Many of the slang words among fighting men, gamblers, thieves, prostitutes, are powerful words. These words ought to be collected,—the bad words as well as the good. Many of these bad words are fine.
Music has many good words, now technical, but of such rich and juicy character that they ought to be taken for common use in writing and speaking.
New forms of science, newer, freer characters, may have something in them to need new words. One beauty of words is exactitude. To me each word out of the —— that now compose the English language, has its own meaning, and does not stand for anything but itself—and there are no two words the same any more than there are two persons the same.
Much of America is shown in its newspaper names, and in the names of its steamboats, ships,—names of characteristic amusements and games.
What do you think words are? Do you think words are positive and original things in themselves? No. Words are not original and arbitrary in themselves. Words are a result—they are the progeny of what has been or is in vogue. If iron architecture comes in vogue, as it seems to be coming, words are wanted to stand for all about iron architecture, for the work it causes, for the different branches of work and of the workman—those blocks of buildings, seven stories high, with light, strong facades, and girders that will not crumble a mite in a thousand years.
Also words to describe all American peculiarities,—the splendid and rugged characters that are forming among these states, or are already formed—in the cities, the firemen of Mannahatta, and the target excursionist and Bowery boy—the Boston truckman—the Philadelphian.
In America an immense number of new words are needed to embody the new political facts, the compact of the Declaration of Independence, and of the Constitution—the union of the States—the new States—the Congress—the modes of election—the stump speech—the ways of electioneering—addressing the people—stating all that is to be said in modes that fit the life and experience of the Indianian, the Michiganian, the Vermonter, the men of Maine. Also words to answer the modern, rapidly spreading faith of the vital equality of women with men, and that they are to be placed on an exact plane, politically, socially, and in business, with men. Words are wanted to supply the copious trains of facts, and flanges of facts, arguments, and adjectival facts, growing out of all new knowledges. (Phrenology.)
Drinking brandy, gin, beer, is generally fatal to the perfection of the voice; meanness of mind the same; gluttony in eating of course the same; a thinned habit of body, or a rank habit of body rots the voice.... The great Italian singers are above all others in the world from causes quite the same as those that make the voices of native healthy substrata of Mannahatta young men, especially the drivers of horses, and all whose work leads to free loud calling and commanding, have such a ring and freshness.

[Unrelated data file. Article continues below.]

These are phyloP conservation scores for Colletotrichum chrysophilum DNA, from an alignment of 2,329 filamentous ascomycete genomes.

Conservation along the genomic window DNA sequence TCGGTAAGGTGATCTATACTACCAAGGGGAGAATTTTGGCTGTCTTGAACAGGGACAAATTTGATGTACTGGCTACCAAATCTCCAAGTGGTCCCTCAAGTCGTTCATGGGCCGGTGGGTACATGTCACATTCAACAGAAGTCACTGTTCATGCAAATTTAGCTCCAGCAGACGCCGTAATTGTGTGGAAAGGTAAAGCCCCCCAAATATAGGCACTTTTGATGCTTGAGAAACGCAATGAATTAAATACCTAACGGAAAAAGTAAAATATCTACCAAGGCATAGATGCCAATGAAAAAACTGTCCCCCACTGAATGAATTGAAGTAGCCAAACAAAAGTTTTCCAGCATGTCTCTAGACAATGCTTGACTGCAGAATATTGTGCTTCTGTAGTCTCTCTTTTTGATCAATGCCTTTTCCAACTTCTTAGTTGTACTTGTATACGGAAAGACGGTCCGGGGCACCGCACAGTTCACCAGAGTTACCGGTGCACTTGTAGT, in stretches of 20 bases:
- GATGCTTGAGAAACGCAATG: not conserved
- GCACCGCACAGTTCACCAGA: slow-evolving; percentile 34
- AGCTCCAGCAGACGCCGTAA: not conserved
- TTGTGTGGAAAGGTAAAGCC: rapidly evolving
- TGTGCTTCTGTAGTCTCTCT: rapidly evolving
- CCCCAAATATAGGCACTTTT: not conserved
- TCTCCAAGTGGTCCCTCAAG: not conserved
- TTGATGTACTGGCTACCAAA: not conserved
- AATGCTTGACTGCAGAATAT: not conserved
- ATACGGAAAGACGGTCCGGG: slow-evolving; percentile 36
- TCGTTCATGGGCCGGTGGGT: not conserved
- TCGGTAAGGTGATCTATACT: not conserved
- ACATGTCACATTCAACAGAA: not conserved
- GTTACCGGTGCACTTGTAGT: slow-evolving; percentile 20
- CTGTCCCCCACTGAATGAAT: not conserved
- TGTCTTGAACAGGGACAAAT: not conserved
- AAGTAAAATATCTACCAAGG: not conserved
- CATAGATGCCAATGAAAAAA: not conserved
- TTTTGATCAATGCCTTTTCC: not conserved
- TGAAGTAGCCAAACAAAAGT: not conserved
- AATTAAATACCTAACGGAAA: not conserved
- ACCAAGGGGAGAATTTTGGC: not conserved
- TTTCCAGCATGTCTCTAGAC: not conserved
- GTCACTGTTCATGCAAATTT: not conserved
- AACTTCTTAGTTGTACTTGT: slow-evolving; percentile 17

Pronunciation of Yankees is nasal and offensive—it has the flat tones. It could probably be changed by placing only those teachers in schools who have rich ripe voices—and by the children practicing to speak from the chest and in the guttural and baritone methods. All sorts of physical, moral, and mental deformities are inevitably returned in the voice.
The races that in their realities are supple, obedient, cringing, have hundreds of words to express hundreds of forms of sets, thoughts, flanges, of those realities, which the English language knows nothing of.
The English tongue is full of strong words native or adopted to express the blood-born passion of the race for rudeness and resistance, as against polish and all acts to give in: Robust, brawny, athletic, muscular, acrid, harsh, rugged, severe, pluck, grit, effrontery, stern, resistance, bracing, rude, rugged, rough, shaggy, bearded, arrogant, haughty. These words are alive and sinewy,—they walk, look, step, with an air of command. They will often lead the rest,—they will not follow. How can they follow? They will appear strange in company unlike themselves.
English words. Even people's names were spelt by themselves, sometimes one way, sometimes another. Public necessity remedies all troubles. Now, in the 80th year of these States, there is a little diversity in the ways of spelling words, and much diversity in the ways of pronouncing them. Steamships, railroads, newspapers, submarine telegraphs, will probably bring them in. If not, it is not important.
So in the accents and inflections of words. Language must cohere—it cannot be left loosely to float or to fly away. Yet all the rules of the accents of and inflections of words drop before a perfect voice—that may follow the rules or be ignorant of them—it is indifferent which. Pronunciation is the stamina of language,—it is language. The noblest pronunciation, in a city or race, marks the noblest city or race, or descendants thereof.